We would expect to see inventory levels rise, as this reflects a strengthening market. This is counterintuitive, we realize, but in looking at the long history of price in relationship to inventory levels, they have a strong positive correlation.  

 

The median price of new homes sold in November rose 15% vs the prior year, a continuation of the trend we've seen year-to-date.

 

We continue to believe that home prices are heading meaningfully higher in 2013. This morning's New Home Sales data, showing a rising sales rate and falling months supply of inventory, supports our thesis.

 

NEW HOME SALES: THE PACE OF SALES ACCELERATES, MONTHS SUPPLY FALLS - NHS   Sales   YoY

 

NEW HOME SALES: THE PACE OF SALES ACCELERATES, MONTHS SUPPLY FALLS - NHS   LT

 

NEW HOME SALES: THE PACE OF SALES ACCELERATES, MONTHS SUPPLY FALLS - NHS   Inventory

 

NEW HOME SALES: THE PACE OF SALES ACCELERATES, MONTHS SUPPLY FALLS - NHS   Inventory LT

 

NEW HOME SALES: THE PACE OF SALES ACCELERATES, MONTHS SUPPLY FALLS - Median

 

Joshua Steiner, CFA

 

Robert Belsky


Jobless Claims: Missing Pieces

This week’s jobless claims numbers had 19 states omitted from the data, including California and Texas. While the data is positive with initial jobless claims falling 11k to 350k from 361k, we wouldn’t put too much faith in this data and would wait and see what next week’s numbers hold. Hurricane Sandy is no longer affecting the numbers and claims are generally trending lower, the latter of which is a tailwind we should expect to continue through February.

 

Jobless Claims: Missing Pieces  - Katrina

 

Jobless Claims: Missing Pieces  - Seasonality


JOSHUA STEINER: JOBLESS CLAIMS: TOO MUCH DATA MISSING TO DRAW ANY CONCLUSIONS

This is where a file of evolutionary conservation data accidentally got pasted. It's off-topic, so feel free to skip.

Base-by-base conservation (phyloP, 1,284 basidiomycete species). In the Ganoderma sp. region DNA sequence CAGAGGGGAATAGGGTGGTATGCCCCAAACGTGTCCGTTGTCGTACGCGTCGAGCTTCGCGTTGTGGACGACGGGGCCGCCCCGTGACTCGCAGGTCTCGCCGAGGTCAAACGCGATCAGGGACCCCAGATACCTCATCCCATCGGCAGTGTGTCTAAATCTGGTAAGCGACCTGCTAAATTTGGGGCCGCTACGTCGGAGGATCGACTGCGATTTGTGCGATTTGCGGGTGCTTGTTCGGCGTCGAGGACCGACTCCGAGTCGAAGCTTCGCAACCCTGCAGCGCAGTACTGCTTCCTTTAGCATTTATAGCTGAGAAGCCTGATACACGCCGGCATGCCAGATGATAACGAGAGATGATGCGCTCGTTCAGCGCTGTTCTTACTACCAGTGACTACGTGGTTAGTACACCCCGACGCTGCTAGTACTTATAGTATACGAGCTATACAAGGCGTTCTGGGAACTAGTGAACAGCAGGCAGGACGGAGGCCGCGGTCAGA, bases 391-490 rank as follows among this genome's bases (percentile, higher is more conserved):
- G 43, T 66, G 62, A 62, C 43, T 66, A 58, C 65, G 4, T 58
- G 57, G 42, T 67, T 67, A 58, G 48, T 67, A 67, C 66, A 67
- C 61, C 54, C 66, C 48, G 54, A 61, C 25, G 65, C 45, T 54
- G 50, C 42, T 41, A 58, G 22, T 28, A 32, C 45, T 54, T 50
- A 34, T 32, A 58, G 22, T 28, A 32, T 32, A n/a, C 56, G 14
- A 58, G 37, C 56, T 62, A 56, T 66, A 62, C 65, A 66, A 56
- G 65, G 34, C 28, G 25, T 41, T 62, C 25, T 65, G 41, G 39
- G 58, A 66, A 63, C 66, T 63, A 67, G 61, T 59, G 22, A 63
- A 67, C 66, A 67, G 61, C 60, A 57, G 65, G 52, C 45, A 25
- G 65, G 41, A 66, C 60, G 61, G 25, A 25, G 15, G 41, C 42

Takeaway: The labor department's estimates show claims posting another solid week of improvement. We'll see how good they are at estimating next week.

Nineteen states were omitted from the jobless claims data this morning, including California and Texas. As such, the labor department had to estimate claim rates for those states. Needless to say, we wouldn't put too much stock in these numbers.

 

That said, initial jobless claims fell 11k to 350k from 361k. The prior week's number was revised up by 1k to 362k. Incorporating this upward revision, claims were lower by 12k. Rolling claims, meanwhile, fell 11.25k WoW to 357k and non-seasonally adjusted claims rose 39k to 441k. Additionally, the NSA rolling year-over-year change, which we monitor because it excludes the effects of seasonality, was -5.9%.

 

Claims have resumed their "normal" behavior in two respects. First, the effects of Hurricane Sandy are now fully out of the numbers, as we show in the first chart. Second, claims are generally trending lower as we would expect them to through the end of February. This will keep the wind at Financials' back, generally speaking, for the next two months. 

 

JOSHUA STEINER: JOBLESS CLAIMS: TOO MUCH DATA MISSING TO DRAW ANY CONCLUSIONS - 1

 

JOSHUA STEINER: JOBLESS CLAIMS: TOO MUCH DATA MISSING TO DRAW ANY CONCLUSIONS - 2

 

JOSHUA STEINER: JOBLESS CLAIMS: TOO MUCH DATA MISSING TO DRAW ANY CONCLUSIONS - 3

 

JOSHUA STEINER: JOBLESS CLAIMS: TOO MUCH DATA MISSING TO DRAW ANY CONCLUSIONS - 4

 

JOSHUA STEINER: JOBLESS CLAIMS: TOO MUCH DATA MISSING TO DRAW ANY CONCLUSIONS - 5

 

JOSHUA STEINER: JOBLESS CLAIMS: TOO MUCH DATA MISSING TO DRAW ANY CONCLUSIONS - 6

 

JOSHUA STEINER: JOBLESS CLAIMS: TOO MUCH DATA MISSING TO DRAW ANY CONCLUSIONS - 7

 

JOSHUA STEINER: JOBLESS CLAIMS: TOO MUCH DATA MISSING TO DRAW ANY CONCLUSIONS - 8
 

JOSHUA STEINER: JOBLESS CLAIMS: TOO MUCH DATA MISSING TO DRAW ANY CONCLUSIONS - 9

 

JOSHUA STEINER: JOBLESS CLAIMS: TOO MUCH DATA MISSING TO DRAW ANY CONCLUSIONS - 10

 

JOSHUA STEINER: JOBLESS CLAIMS: TOO MUCH DATA MISSING TO DRAW ANY CONCLUSIONS - 11 

 

Joshua Steiner, CFA

 

Robert Belsky

Rb